The biggest movies at the UAE box office the week of September 12-18
Time Out staff
10 The Conjuring Director: James Wan Stars: Vera Farmiga, Patrick Wilson, Lili Taylor, Ron Livingston, Shanley Caswell, Hayley McFarland, Joey King, Mackenzie Foy, Kyla Deaver
So much is thrown at us by today’s hyperventilating horror that stillness has become the scariest move. Actually, that’s always been the case, but it takes a retro-fashioned winner like The Conjuring to remind us that if the creaky, old house ain’t broke, don’t fix it. Styled like a forgotten Nixon-era classic and set in the autumn of 1971, James Wan’s latest sheds all traces of Cabin in the Woods snark: no mobile phones and no sarcasm either, as based-on-real-life heroes Lorraine and Ed Warren (Vera Farmiga and Patrick Wilson), a married pair of self-described demonologists, deliver a college lecture about possession. Joshua Rothkopf
Weekly box office: Dhs153,680 Weekly admissions: 4,328 Total box office: Dhs3,993,255 Total admissions: 108,870
9 Turbo 3D Director: David Soren Stars: Ryan Reynolds, Paul Giamatti, Maya Rudolph, Michael Peña, Luis Guzmán, Bill Hader
Elation: That’s what Theo, a garden snail with dreams of race-car-driving glory, feels when, thanks to a nitrous oxide mishap, he becomes a speed demon and a serious contender in the Indy 500 in the process. Deflation: That’s what you’ll feel after sitting through this DreamWorks animated feature that laps the competition in being merely generic.
All Turbo does is give Reynolds, Paul Giamatti, Samuel L Jackson and Snoop Dogg the easiest pay cheques they’ll ever make we imagine and its corporate overlords the chance to sell a few toys. David Fear
Weekly box office: Dhs252,664 Weekly admissions: 5,576 Total box office: Dhs3,662,060 Total admissions: 84,465
8 No One Lives Director: Ryûhei Kitamura Stars: Luke Evans, Adelaide Clemens, Derek Magyar, Gary Grubbs, Lee Tergesen, America Olivo, Beau Knapp, Lindsey Shaw
So there’s this group of bad guys who think they’re really bad. They rob houses while the owners are away, and the team’s resident psycho (Derek Magyar) will gladly put a bullet in the cranium of anyone who interrupts their spree. But then these bad guys cross paths with an even badder lowlife – an unnamed psychopath (Evans) who’s travelling cross-country with a kidnapped heiress (Clemens) in his trunk. One carjacking and an incredibly inept use of handcuffs later, this criminal crew has been marked for gruesome death via everything from crossbow to wood chipper. Keith Uhlich
Weekly box office: Dhs371,800 Weekly admissions: 10,576 Total box office: Dhs371,800 Total admissions: 10,576
7 2 Guns Director: Baltasar Kormákur Stars: Denzel Washington, Mark Wahlberg, Paula Patton, Bill Paxton, Fred Ward, James Marsden, Edward James Olmos
In this star vehicle for Denzel Washington and Mark Wahlberg, the headlights are on full beam but the engine is struggling in second gear. Some will welcome the very notion of an old-school cop movie which hasn’t been CGI-ed up the creek, but they’d welcome it even more if it had a plot we cared about and fresher car chases, shootouts and punch-ups. In Tex-Mex territory teeming with crime cartels, Washington and Wahlberg choose the wrong bank to rob. Complications escalate to a tiresome degree, leeching the fun from the movie, which is slung together with cold competence by Icelandic maverick Baltasar Kormákur (101 Reykjavik). Final tally: 30 mins absolutely primo banter, 80 mins gubbins. Occasionally fun, but those numbers don’t quite add up. Trevor Johnston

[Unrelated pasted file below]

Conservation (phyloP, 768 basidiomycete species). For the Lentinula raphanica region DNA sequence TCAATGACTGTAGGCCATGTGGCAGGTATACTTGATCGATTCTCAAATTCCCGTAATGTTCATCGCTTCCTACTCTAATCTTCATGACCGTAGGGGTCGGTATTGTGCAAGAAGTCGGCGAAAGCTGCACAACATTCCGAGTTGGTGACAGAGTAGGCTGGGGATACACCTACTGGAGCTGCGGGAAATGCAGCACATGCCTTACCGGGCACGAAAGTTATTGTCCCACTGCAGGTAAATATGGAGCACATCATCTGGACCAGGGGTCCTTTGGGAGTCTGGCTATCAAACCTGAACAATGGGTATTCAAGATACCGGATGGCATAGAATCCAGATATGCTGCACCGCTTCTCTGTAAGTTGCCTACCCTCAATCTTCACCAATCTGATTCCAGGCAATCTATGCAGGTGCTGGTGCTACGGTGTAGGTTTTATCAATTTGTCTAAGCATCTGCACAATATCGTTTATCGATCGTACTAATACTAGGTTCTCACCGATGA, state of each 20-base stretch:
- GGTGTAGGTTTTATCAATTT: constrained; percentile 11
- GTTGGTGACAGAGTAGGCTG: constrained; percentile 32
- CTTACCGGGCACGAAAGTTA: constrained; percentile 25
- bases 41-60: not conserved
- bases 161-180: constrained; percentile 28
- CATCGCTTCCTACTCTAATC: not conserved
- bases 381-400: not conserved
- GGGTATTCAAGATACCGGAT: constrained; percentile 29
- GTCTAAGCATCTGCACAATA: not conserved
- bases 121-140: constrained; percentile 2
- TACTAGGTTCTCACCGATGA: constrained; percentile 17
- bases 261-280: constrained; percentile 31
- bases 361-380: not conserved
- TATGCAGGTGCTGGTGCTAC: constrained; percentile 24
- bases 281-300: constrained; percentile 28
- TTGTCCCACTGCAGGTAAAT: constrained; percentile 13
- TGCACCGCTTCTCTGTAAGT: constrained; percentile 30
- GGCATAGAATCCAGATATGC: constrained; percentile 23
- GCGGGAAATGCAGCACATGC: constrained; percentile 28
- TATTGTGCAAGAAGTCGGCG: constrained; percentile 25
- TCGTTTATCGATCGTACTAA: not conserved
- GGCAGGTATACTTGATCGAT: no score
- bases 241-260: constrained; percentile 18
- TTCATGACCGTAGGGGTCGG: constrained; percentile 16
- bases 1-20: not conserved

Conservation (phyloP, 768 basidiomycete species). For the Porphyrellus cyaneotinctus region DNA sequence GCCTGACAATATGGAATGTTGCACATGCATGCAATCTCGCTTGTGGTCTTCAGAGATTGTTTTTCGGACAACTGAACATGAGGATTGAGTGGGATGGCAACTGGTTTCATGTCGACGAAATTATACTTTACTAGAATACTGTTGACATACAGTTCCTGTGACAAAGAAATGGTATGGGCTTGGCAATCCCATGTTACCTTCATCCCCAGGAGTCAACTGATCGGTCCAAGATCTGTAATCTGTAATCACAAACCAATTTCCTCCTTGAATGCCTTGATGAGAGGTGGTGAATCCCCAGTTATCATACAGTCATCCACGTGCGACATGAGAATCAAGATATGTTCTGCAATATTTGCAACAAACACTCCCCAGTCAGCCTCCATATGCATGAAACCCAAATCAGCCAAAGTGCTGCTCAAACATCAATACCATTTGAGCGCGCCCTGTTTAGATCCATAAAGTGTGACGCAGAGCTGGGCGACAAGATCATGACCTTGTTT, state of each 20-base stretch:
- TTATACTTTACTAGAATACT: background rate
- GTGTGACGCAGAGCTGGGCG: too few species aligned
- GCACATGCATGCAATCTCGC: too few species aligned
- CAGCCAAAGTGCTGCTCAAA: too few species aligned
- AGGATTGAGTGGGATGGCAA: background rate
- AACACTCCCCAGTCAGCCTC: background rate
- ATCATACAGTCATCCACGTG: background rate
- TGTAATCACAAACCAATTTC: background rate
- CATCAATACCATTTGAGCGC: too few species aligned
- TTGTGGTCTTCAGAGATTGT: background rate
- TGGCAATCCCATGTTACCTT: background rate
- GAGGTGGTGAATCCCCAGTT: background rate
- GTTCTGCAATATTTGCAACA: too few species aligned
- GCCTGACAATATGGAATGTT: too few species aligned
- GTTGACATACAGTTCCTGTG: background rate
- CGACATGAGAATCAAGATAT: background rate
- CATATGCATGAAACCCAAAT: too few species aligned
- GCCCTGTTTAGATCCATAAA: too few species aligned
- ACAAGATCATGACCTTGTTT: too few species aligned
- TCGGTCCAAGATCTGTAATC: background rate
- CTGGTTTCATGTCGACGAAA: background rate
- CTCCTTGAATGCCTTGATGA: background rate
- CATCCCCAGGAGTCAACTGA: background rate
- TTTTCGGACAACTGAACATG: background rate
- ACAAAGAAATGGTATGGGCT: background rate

Weekly box office: Dhs483,752 Weekly admissions: 12,754 Total box office: Dhs5,468,002 Total admissions: 133,257
6 The Colony Director: Jeff Renfroe Stars: Kevin Zegers, Laurence Fishburne, Bill Paxton, Charlotte Sullivan, Dru Viergever, Atticus Dean Mitchell, John Tench
It’s 2045 and human life is reliant on weather machines for survival. When the machines break down it begins to snow, sending the Earth into a new ice age. People are forced to retreat underground and with food becoming increasingly scarce for the disease-afflicted population, things turn increasingly desperate as meanness ensues and cannibalism becomes de rigueur. Two soldiers Briggs and Mason (Fishburne and Paxton) endeavour to control their bunker, Colony 7, in this science fiction horror romp that’s received an icy reception from critics. Peter Feely
Weekly box office: Dhs675,074 Weekly admissions: 18,671 Total box office: Dhs675,074 Total admissions: 18,671
5 Riddick Director: David Twohy Stars: Vin Diesel, Karl Urban, Katee Sackhoff, Jordi Mollà, Dave Bautista, Bokeem Woodbine, Raoul Trujillo
A surprise hit on its release in 2000, Pitch Black was touted to kick-off an original sci-fi franchise, and launch Vin Diesel into the Hollywood stratosphere. Sequel The Chronicles of Riddick sputtered on arrival though, while Diesel struggled to establish himself just as the traditional macho tough guys in Hollywood action films were starting to go out of fashion. With Riddick, Diesel – also acting as producer – is trying to inject new life into the series that made his name. The plot, with its inter-planetary combat between Necromongers and Furya, sounds more Battlefield Earth than Star Wars or Blade Runner, but this could provide some pared-back genre appeal à la Dredd last September. Time Out staff
Weekly box office: Dhs842,386 Weekly admissions: 21,652 Total box office: Dhs3,725,800 Total admissions: 92,475
4 We're the Millers Director: Rawson Marshall Thurber Stars: Jason Sudeikis, Jennifer Aniston, Emma Roberts, Will Poulter, Ed Helms, Nick Offerman, Kathryn Hahn, Molly C. Quinn